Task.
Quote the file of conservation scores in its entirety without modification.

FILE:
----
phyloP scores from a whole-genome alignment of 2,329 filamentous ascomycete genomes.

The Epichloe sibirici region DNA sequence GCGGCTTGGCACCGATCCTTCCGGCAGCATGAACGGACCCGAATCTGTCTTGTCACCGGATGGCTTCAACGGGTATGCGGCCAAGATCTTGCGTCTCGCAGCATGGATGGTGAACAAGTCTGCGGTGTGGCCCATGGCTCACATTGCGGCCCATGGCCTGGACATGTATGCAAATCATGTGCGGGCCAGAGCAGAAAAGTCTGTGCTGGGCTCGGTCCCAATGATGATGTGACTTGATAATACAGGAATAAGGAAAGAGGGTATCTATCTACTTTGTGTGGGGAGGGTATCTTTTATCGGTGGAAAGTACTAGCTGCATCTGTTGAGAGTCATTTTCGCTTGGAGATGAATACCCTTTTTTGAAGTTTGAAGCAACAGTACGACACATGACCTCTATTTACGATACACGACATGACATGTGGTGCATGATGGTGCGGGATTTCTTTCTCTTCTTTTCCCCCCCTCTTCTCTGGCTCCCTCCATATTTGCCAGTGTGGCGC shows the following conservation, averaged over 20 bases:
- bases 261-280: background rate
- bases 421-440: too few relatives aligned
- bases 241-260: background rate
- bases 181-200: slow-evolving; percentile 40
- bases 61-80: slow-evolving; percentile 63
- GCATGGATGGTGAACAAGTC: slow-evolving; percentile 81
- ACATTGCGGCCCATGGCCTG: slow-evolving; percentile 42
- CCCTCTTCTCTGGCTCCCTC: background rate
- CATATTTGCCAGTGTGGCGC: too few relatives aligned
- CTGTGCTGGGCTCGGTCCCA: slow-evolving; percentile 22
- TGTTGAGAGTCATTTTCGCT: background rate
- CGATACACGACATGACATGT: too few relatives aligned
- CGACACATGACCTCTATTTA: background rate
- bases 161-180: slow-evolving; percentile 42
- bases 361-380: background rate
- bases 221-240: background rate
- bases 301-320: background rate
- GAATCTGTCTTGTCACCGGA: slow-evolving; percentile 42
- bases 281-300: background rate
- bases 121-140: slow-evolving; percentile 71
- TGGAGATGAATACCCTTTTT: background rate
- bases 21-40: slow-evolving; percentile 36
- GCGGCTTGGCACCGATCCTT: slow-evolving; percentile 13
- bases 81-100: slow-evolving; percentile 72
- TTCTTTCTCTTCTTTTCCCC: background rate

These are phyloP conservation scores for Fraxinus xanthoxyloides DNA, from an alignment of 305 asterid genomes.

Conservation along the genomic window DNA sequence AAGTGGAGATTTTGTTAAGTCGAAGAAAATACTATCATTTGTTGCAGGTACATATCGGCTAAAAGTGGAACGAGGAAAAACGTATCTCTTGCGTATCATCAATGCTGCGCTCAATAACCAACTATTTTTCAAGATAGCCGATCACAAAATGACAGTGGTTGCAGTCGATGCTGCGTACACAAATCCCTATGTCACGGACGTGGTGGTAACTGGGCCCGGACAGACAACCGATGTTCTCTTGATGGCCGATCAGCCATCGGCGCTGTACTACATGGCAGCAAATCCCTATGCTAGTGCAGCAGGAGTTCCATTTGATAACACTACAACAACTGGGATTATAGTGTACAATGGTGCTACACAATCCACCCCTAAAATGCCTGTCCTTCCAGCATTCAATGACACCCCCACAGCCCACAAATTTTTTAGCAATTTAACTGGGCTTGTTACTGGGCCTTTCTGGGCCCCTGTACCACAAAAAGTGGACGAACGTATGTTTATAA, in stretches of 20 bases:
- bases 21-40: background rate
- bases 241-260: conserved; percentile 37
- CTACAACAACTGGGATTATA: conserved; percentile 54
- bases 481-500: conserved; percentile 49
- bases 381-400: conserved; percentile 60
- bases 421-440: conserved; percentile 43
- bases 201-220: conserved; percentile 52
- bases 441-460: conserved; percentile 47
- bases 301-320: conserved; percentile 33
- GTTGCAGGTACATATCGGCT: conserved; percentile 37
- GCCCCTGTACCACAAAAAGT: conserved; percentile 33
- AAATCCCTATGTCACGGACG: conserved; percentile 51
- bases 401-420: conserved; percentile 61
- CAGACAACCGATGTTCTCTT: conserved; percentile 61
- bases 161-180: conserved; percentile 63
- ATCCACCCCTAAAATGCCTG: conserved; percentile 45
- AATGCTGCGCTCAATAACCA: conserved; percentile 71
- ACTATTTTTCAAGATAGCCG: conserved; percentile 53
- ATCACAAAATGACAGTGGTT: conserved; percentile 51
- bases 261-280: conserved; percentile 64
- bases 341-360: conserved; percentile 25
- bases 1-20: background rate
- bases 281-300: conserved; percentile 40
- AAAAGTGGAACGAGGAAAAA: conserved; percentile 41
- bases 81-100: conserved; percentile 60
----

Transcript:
phyloP scores from a whole-genome alignment of 2,329 filamentous ascomycete genomes.

The Epichloe sibirici region DNA sequence GCGGCTTGGCACCGATCCTTCCGGCAGCATGAACGGACCCGAATCTGTCTTGTCACCGGATGGCTTCAACGGGTATGCGGCCAAGATCTTGCGTCTCGCAGCATGGATGGTGAACAAGTCTGCGGTGTGGCCCATGGCTCACATTGCGGCCCATGGCCTGGACATGTATGCAAATCATGTGCGGGCCAGAGCAGAAAAGTCTGTGCTGGGCTCGGTCCCAATGATGATGTGACTTGATAATACAGGAATAAGGAAAGAGGGTATCTATCTACTTTGTGTGGGGAGGGTATCTTTTATCGGTGGAAAGTACTAGCTGCATCTGTTGAGAGTCATTTTCGCTTGGAGATGAATACCCTTTTTTGAAGTTTGAAGCAACAGTACGACACATGACCTCTATTTACGATACACGACATGACATGTGGTGCATGATGGTGCGGGATTTCTTTCTCTTCTTTTCCCCCCCTCTTCTCTGGCTCCCTCCATATTTGCCAGTGTGGCGC shows the following conservation, averaged over 20 bases:
- bases 261-280: background rate
- bases 421-440: too few relatives aligned
- bases 241-260: background rate
- bases 181-200: slow-evolving; percentile 40
- bases 61-80: slow-evolving; percentile 63
- GCATGGATGGTGAACAAGTC: slow-evolving; percentile 81
- ACATTGCGGCCCATGGCCTG: slow-evolving; percentile 42
- CCCTCTTCTCTGGCTCCCTC: background rate
- CATATTTGCCAGTGTGGCGC: too few relatives aligned
- CTGTGCTGGGCTCGGTCCCA: slow-evolving; percentile 22
- TGTTGAGAGTCATTTTCGCT: background rate
- CGATACACGACATGACATGT: too few relatives aligned
- CGACACATGACCTCTATTTA: background rate
- bases 161-180: slow-evolving; percentile 42
- bases 361-380: background rate
- bases 221-240: background rate
- bases 301-320: background rate
- GAATCTGTCTTGTCACCGGA: slow-evolving; percentile 42
- bases 281-300: background rate
- bases 121-140: slow-evolving; percentile 71
- TGGAGATGAATACCCTTTTT: background rate
- bases 21-40: slow-evolving; percentile 36
- GCGGCTTGGCACCGATCCTT: slow-evolving; percentile 13
- bases 81-100: slow-evolving; percentile 72
- TTCTTTCTCTTCTTTTCCCC: background rate

These are phyloP conservation scores for Fraxinus xanthoxyloides DNA, from an alignment of 305 asterid genomes.

Conservation along the genomic window DNA sequence AAGTGGAGATTTTGTTAAGTCGAAGAAAATACTATCATTTGTTGCAGGTACATATCGGCTAAAAGTGGAACGAGGAAAAACGTATCTCTTGCGTATCATCAATGCTGCGCTCAATAACCAACTATTTTTCAAGATAGCCGATCACAAAATGACAGTGGTTGCAGTCGATGCTGCGTACACAAATCCCTATGTCACGGACGTGGTGGTAACTGGGCCCGGACAGACAACCGATGTTCTCTTGATGGCCGATCAGCCATCGGCGCTGTACTACATGGCAGCAAATCCCTATGCTAGTGCAGCAGGAGTTCCATTTGATAACACTACAACAACTGGGATTATAGTGTACAATGGTGCTACACAATCCACCCCTAAAATGCCTGTCCTTCCAGCATTCAATGACACCCCCACAGCCCACAAATTTTTTAGCAATTTAACTGGGCTTGTTACTGGGCCTTTCTGGGCCCCTGTACCACAAAAAGTGGACGAACGTATGTTTATAA, in stretches of 20 bases:
- bases 21-40: background rate
- bases 241-260: conserved; percentile 37
- CTACAACAACTGGGATTATA: conserved; percentile 54
- bases 481-500: conserved; percentile 49
- bases 381-400: conserved; percentile 60
- bases 421-440: conserved; percentile 43
- bases 201-220: conserved; percentile 52
- bases 441-460: conserved; percentile 47
- bases 301-320: conserved; percentile 33
- GTTGCAGGTACATATCGGCT: conserved; percentile 37
- GCCCCTGTACCACAAAAAGT: conserved; percentile 33
- AAATCCCTATGTCACGGACG: conserved; percentile 51
- bases 401-420: conserved; percentile 61
- CAGACAACCGATGTTCTCTT: conserved; percentile 61
- bases 161-180: conserved; percentile 63
- ATCCACCCCTAAAATGCCTG: conserved; percentile 45
- AATGCTGCGCTCAATAACCA: conserved; percentile 71
- ACTATTTTTCAAGATAGCCG: conserved; percentile 53
- ATCACAAAATGACAGTGGTT: conserved; percentile 51
- bases 261-280: conserved; percentile 64
- bases 341-360: conserved; percentile 25
- bases 1-20: background rate
- bases 281-300: conserved; percentile 40
- AAAAGTGGAACGAGGAAAAA: conserved; percentile 41
- bases 81-100: conserved; percentile 60